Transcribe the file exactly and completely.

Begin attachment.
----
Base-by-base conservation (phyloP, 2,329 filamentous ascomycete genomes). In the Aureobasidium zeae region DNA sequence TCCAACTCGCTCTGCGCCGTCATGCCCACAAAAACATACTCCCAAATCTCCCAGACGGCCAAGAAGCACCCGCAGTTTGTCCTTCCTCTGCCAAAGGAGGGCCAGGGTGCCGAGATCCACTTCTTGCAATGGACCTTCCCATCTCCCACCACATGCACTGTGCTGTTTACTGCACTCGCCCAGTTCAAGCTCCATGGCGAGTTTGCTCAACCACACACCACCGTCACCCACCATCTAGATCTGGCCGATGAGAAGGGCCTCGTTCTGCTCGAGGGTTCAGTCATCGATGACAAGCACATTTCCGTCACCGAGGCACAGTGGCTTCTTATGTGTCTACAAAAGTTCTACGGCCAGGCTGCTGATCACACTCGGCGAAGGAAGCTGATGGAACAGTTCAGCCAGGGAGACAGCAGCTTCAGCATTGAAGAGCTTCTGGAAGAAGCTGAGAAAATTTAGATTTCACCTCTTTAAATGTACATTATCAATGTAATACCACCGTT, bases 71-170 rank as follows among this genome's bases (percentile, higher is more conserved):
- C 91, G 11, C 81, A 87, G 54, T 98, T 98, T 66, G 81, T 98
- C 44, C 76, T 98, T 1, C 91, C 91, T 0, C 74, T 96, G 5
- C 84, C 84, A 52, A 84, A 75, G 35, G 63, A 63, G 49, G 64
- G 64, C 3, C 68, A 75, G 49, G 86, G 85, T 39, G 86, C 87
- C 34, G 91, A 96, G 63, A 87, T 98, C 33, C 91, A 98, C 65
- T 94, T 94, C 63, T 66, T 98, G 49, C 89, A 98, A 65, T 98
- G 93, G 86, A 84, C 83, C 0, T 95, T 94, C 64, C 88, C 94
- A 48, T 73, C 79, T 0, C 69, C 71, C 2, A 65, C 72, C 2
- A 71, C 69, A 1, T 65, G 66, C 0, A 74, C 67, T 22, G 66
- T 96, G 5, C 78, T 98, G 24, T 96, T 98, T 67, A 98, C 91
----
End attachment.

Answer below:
Base-by-base conservation (phyloP, 2,329 filamentous ascomycete genomes). In the Aureobasidium zeae region DNA sequence TCCAACTCGCTCTGCGCCGTCATGCCCACAAAAACATACTCCCAAATCTCCCAGACGGCCAAGAAGCACCCGCAGTTTGTCCTTCCTCTGCCAAAGGAGGGCCAGGGTGCCGAGATCCACTTCTTGCAATGGACCTTCCCATCTCCCACCACATGCACTGTGCTGTTTACTGCACTCGCCCAGTTCAAGCTCCATGGCGAGTTTGCTCAACCACACACCACCGTCACCCACCATCTAGATCTGGCCGATGAGAAGGGCCTCGTTCTGCTCGAGGGTTCAGTCATCGATGACAAGCACATTTCCGTCACCGAGGCACAGTGGCTTCTTATGTGTCTACAAAAGTTCTACGGCCAGGCTGCTGATCACACTCGGCGAAGGAAGCTGATGGAACAGTTCAGCCAGGGAGACAGCAGCTTCAGCATTGAAGAGCTTCTGGAAGAAGCTGAGAAAATTTAGATTTCACCTCTTTAAATGTACATTATCAATGTAATACCACCGTT, bases 71-170 rank as follows among this genome's bases (percentile, higher is more conserved):
- C 91, G 11, C 81, A 87, G 54, T 98, T 98, T 66, G 81, T 98
- C 44, C 76, T 98, T 1, C 91, C 91, T 0, C 74, T 96, G 5
- C 84, C 84, A 52, A 84, A 75, G 35, G 63, A 63, G 49, G 64
- G 64, C 3, C 68, A 75, G 49, G 86, G 85, T 39, G 86, C 87
- C 34, G 91, A 96, G 63, A 87, T 98, C 33, C 91, A 98, C 65
- T 94, T 94, C 63, T 66, T 98, G 49, C 89, A 98, A 65, T 98
- G 93, G 86, A 84, C 83, C 0, T 95, T 94, C 64, C 88, C 94
- A 48, T 73, C 79, T 0, C 69, C 71, C 2, A 65, C 72, C 2
- A 71, C 69, A 1, T 65, G 66, C 0, A 74, C 67, T 22, G 66
- T 96, G 5, C 78, T 98, G 24, T 96, T 98, T 67, A 98, C 91